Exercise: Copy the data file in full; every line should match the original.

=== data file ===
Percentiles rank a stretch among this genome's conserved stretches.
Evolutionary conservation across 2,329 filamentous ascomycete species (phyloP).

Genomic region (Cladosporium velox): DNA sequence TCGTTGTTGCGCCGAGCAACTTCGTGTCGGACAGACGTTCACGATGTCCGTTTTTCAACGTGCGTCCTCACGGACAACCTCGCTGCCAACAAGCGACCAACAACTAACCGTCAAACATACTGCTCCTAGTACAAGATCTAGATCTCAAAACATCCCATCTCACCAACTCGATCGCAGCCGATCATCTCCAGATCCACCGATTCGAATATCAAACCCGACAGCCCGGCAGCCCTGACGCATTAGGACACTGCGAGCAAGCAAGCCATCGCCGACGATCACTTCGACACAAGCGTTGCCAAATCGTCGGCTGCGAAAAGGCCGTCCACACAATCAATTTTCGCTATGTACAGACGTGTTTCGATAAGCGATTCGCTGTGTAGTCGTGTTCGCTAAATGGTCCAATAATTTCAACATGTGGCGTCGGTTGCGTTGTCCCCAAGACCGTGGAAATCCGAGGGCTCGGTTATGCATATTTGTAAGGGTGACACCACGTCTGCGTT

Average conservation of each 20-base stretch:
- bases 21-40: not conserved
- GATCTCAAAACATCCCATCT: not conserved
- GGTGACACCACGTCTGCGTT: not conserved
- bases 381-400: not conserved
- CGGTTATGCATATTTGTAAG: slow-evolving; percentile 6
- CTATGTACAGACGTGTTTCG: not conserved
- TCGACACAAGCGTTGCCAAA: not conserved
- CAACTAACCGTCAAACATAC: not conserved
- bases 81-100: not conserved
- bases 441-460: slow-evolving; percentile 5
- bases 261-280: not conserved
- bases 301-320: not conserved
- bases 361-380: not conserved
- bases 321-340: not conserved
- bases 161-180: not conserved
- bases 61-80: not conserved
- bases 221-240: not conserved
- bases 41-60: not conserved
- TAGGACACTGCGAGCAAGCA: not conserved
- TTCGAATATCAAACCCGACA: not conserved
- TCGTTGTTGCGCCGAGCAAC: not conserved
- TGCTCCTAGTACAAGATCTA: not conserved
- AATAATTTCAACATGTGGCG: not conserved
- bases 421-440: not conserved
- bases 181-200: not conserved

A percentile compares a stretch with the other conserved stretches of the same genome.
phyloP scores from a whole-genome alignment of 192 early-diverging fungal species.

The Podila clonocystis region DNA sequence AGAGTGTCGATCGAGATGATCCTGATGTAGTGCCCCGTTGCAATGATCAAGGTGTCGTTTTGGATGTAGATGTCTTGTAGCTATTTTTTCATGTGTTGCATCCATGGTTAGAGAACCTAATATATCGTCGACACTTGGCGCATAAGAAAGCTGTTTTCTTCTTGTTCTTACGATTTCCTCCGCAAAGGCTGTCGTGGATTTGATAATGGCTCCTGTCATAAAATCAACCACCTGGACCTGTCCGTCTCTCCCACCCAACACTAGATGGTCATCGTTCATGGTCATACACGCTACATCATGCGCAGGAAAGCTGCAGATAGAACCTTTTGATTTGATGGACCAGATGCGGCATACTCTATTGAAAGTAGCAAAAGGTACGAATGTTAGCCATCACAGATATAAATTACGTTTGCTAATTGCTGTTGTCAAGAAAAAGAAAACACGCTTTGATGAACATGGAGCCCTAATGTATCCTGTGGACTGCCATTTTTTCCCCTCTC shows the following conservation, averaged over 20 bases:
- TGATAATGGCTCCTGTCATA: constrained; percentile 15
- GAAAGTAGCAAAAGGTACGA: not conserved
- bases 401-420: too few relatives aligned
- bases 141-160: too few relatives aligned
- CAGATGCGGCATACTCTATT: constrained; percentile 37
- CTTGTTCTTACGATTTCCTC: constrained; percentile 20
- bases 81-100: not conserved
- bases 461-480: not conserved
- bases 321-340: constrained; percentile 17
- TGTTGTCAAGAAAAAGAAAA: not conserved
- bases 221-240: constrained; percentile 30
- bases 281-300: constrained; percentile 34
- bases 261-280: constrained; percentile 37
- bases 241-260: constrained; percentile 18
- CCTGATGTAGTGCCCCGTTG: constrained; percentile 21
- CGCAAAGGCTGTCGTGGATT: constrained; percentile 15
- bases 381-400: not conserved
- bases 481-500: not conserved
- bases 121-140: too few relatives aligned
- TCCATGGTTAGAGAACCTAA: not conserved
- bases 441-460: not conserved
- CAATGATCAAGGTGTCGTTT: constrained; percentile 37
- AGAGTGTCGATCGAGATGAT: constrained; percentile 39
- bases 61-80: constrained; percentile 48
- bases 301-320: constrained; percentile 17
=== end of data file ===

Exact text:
Percentiles rank a stretch among this genome's conserved stretches.
Evolutionary conservation across 2,329 filamentous ascomycete species (phyloP).

Genomic region (Cladosporium velox): DNA sequence TCGTTGTTGCGCCGAGCAACTTCGTGTCGGACAGACGTTCACGATGTCCGTTTTTCAACGTGCGTCCTCACGGACAACCTCGCTGCCAACAAGCGACCAACAACTAACCGTCAAACATACTGCTCCTAGTACAAGATCTAGATCTCAAAACATCCCATCTCACCAACTCGATCGCAGCCGATCATCTCCAGATCCACCGATTCGAATATCAAACCCGACAGCCCGGCAGCCCTGACGCATTAGGACACTGCGAGCAAGCAAGCCATCGCCGACGATCACTTCGACACAAGCGTTGCCAAATCGTCGGCTGCGAAAAGGCCGTCCACACAATCAATTTTCGCTATGTACAGACGTGTTTCGATAAGCGATTCGCTGTGTAGTCGTGTTCGCTAAATGGTCCAATAATTTCAACATGTGGCGTCGGTTGCGTTGTCCCCAAGACCGTGGAAATCCGAGGGCTCGGTTATGCATATTTGTAAGGGTGACACCACGTCTGCGTT

Average conservation of each 20-base stretch:
- bases 21-40: not conserved
- GATCTCAAAACATCCCATCT: not conserved
- GGTGACACCACGTCTGCGTT: not conserved
- bases 381-400: not conserved
- CGGTTATGCATATTTGTAAG: slow-evolving; percentile 6
- CTATGTACAGACGTGTTTCG: not conserved
- TCGACACAAGCGTTGCCAAA: not conserved
- CAACTAACCGTCAAACATAC: not conserved
- bases 81-100: not conserved
- bases 441-460: slow-evolving; percentile 5
- bases 261-280: not conserved
- bases 301-320: not conserved
- bases 361-380: not conserved
- bases 321-340: not conserved
- bases 161-180: not conserved
- bases 61-80: not conserved
- bases 221-240: not conserved
- bases 41-60: not conserved
- TAGGACACTGCGAGCAAGCA: not conserved
- TTCGAATATCAAACCCGACA: not conserved
- TCGTTGTTGCGCCGAGCAAC: not conserved
- TGCTCCTAGTACAAGATCTA: not conserved
- AATAATTTCAACATGTGGCG: not conserved
- bases 421-440: not conserved
- bases 181-200: not conserved

A percentile compares a stretch with the other conserved stretches of the same genome.
phyloP scores from a whole-genome alignment of 192 early-diverging fungal species.

The Podila clonocystis region DNA sequence AGAGTGTCGATCGAGATGATCCTGATGTAGTGCCCCGTTGCAATGATCAAGGTGTCGTTTTGGATGTAGATGTCTTGTAGCTATTTTTTCATGTGTTGCATCCATGGTTAGAGAACCTAATATATCGTCGACACTTGGCGCATAAGAAAGCTGTTTTCTTCTTGTTCTTACGATTTCCTCCGCAAAGGCTGTCGTGGATTTGATAATGGCTCCTGTCATAAAATCAACCACCTGGACCTGTCCGTCTCTCCCACCCAACACTAGATGGTCATCGTTCATGGTCATACACGCTACATCATGCGCAGGAAAGCTGCAGATAGAACCTTTTGATTTGATGGACCAGATGCGGCATACTCTATTGAAAGTAGCAAAAGGTACGAATGTTAGCCATCACAGATATAAATTACGTTTGCTAATTGCTGTTGTCAAGAAAAAGAAAACACGCTTTGATGAACATGGAGCCCTAATGTATCCTGTGGACTGCCATTTTTTCCCCTCTC shows the following conservation, averaged over 20 bases:
- TGATAATGGCTCCTGTCATA: constrained; percentile 15
- GAAAGTAGCAAAAGGTACGA: not conserved
- bases 401-420: too few relatives aligned
- bases 141-160: too few relatives aligned
- CAGATGCGGCATACTCTATT: constrained; percentile 37
- CTTGTTCTTACGATTTCCTC: constrained; percentile 20
- bases 81-100: not conserved
- bases 461-480: not conserved
- bases 321-340: constrained; percentile 17
- TGTTGTCAAGAAAAAGAAAA: not conserved
- bases 221-240: constrained; percentile 30
- bases 281-300: constrained; percentile 34
- bases 261-280: constrained; percentile 37
- bases 241-260: constrained; percentile 18
- CCTGATGTAGTGCCCCGTTG: constrained; percentile 21
- CGCAAAGGCTGTCGTGGATT: constrained; percentile 15
- bases 381-400: not conserved
- bases 481-500: not conserved
- bases 121-140: too few relatives aligned
- TCCATGGTTAGAGAACCTAA: not conserved
- bases 441-460: not conserved
- CAATGATCAAGGTGTCGTTT: constrained; percentile 37
- AGAGTGTCGATCGAGATGAT: constrained; percentile 39
- bases 61-80: constrained; percentile 48
- bases 301-320: constrained; percentile 17